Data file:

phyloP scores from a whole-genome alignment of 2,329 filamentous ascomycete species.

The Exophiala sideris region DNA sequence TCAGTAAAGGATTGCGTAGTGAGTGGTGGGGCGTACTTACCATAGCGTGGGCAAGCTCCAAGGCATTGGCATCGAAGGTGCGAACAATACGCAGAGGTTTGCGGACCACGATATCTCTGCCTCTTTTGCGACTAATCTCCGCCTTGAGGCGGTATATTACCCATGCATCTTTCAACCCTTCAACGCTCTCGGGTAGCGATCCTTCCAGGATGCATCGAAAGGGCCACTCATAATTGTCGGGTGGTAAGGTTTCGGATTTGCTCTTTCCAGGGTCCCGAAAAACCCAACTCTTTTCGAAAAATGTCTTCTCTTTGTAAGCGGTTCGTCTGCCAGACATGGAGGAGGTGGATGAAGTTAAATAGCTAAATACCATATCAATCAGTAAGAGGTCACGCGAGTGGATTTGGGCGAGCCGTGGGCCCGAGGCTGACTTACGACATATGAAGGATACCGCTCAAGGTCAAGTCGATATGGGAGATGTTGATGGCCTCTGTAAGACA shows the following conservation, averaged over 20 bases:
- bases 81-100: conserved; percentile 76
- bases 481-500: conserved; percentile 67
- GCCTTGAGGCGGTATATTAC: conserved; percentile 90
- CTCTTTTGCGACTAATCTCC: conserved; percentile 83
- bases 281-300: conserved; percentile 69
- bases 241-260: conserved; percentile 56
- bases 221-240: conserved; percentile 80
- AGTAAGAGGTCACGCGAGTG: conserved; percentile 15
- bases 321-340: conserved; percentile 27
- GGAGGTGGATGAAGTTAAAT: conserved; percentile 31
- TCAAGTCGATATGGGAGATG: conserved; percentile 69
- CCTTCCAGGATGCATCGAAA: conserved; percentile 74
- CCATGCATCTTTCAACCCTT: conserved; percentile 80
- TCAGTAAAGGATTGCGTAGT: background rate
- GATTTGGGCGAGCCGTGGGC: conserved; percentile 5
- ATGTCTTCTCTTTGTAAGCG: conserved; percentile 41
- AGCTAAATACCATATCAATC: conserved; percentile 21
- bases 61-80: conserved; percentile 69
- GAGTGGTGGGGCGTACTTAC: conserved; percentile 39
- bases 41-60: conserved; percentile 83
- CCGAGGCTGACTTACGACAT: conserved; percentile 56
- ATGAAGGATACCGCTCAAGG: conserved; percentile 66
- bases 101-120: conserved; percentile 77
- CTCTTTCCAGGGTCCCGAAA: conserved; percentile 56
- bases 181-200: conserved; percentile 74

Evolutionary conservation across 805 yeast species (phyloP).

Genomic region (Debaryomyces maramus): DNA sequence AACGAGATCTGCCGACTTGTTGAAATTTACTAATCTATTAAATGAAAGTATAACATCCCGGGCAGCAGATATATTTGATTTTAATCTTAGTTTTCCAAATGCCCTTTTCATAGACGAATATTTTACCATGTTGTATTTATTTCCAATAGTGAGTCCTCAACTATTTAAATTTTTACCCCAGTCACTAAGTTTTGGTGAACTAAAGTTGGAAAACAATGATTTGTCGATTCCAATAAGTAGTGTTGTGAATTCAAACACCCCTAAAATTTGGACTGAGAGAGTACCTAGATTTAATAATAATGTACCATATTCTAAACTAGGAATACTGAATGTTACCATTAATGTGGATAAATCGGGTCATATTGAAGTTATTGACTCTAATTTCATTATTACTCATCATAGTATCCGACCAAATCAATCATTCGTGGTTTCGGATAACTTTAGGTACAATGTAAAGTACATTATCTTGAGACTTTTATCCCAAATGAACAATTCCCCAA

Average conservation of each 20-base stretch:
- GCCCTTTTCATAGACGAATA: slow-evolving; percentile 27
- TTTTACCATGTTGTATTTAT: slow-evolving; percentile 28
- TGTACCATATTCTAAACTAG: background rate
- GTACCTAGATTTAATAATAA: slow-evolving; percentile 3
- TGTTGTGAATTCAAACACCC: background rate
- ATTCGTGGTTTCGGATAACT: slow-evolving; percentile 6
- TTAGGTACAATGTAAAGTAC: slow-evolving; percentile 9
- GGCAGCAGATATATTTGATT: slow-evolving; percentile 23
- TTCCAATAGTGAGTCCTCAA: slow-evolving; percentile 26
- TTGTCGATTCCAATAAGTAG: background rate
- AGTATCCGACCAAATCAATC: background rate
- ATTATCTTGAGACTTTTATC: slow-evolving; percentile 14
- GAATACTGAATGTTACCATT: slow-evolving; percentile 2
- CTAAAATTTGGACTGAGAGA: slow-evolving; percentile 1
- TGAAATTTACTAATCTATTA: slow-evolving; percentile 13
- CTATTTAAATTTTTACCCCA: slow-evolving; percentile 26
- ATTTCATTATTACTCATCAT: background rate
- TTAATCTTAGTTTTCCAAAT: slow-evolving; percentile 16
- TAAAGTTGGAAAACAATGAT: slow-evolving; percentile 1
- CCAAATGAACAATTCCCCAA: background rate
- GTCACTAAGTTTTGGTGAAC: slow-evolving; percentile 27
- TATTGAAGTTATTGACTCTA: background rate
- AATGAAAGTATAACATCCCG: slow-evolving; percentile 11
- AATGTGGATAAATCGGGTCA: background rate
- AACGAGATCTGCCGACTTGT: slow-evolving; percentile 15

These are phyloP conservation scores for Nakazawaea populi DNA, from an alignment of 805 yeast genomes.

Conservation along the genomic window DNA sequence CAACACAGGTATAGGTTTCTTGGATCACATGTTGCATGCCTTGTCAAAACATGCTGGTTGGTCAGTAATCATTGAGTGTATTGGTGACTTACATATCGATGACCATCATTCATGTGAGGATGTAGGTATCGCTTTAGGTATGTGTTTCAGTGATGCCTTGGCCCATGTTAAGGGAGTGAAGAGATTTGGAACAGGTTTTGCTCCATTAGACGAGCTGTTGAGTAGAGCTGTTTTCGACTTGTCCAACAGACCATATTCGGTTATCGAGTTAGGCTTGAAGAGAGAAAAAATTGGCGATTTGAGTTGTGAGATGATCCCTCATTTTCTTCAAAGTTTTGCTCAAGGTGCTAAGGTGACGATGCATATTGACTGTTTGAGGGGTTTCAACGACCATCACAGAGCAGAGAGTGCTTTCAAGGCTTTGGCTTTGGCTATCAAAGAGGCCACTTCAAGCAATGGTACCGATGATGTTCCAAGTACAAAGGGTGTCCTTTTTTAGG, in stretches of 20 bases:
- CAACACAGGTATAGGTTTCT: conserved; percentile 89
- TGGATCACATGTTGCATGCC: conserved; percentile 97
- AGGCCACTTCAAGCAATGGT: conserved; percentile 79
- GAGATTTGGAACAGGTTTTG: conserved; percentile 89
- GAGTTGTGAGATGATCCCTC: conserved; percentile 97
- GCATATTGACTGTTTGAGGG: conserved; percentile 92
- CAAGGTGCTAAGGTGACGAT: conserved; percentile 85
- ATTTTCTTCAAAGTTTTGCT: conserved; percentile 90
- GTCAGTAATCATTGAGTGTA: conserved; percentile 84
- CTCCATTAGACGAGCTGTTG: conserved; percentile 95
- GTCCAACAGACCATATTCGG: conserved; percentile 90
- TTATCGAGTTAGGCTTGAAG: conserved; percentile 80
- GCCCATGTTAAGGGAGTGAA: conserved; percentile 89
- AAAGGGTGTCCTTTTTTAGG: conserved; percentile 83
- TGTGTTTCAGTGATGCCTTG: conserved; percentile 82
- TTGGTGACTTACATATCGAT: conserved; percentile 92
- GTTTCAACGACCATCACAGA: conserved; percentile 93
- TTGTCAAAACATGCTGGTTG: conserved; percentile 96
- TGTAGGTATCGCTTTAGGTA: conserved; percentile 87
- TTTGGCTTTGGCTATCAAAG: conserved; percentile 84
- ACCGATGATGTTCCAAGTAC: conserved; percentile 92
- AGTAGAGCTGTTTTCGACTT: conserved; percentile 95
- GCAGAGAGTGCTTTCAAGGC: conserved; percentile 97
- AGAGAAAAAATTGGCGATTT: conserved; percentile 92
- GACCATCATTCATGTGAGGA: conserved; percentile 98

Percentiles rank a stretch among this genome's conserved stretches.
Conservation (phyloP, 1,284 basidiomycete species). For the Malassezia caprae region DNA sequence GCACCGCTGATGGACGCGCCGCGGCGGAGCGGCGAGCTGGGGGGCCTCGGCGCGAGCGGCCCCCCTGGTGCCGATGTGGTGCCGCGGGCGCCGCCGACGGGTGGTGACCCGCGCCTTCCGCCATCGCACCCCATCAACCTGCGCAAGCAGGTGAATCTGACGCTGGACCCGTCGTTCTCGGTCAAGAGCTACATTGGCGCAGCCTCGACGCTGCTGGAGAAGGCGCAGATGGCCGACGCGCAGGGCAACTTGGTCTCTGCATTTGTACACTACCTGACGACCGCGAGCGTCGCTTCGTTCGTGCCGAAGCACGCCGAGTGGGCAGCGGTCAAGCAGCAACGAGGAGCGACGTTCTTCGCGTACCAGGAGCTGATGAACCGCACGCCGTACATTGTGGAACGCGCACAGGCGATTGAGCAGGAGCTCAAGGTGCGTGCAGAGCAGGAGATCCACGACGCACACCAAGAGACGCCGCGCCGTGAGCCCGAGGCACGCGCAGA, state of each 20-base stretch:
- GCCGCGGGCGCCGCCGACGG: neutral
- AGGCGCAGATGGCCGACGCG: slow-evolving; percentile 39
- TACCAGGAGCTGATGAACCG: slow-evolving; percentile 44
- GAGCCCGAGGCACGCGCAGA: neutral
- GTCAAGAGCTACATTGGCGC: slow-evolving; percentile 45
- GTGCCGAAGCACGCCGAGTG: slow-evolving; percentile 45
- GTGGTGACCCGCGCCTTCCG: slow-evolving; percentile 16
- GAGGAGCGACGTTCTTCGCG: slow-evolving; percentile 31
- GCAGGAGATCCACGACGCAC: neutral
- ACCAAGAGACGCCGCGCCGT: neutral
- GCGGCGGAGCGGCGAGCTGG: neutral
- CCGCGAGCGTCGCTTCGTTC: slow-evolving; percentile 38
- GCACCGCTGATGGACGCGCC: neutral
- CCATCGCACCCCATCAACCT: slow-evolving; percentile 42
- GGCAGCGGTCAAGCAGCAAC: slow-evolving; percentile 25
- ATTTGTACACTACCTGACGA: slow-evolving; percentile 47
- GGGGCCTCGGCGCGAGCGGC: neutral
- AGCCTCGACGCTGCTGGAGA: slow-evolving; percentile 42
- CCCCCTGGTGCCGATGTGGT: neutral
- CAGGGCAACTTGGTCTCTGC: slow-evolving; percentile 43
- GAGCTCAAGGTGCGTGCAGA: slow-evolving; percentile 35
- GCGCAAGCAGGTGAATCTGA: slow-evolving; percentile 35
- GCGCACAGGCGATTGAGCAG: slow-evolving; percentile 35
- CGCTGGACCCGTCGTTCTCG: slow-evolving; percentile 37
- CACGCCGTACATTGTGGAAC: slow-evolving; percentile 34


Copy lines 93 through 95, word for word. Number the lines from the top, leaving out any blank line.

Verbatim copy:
- GCAGGAGATCCACGACGCAC: neutral
- ACCAAGAGACGCCGCGCCGT: neutral
- GCGGCGGAGCGGCGAGCTGG: neutral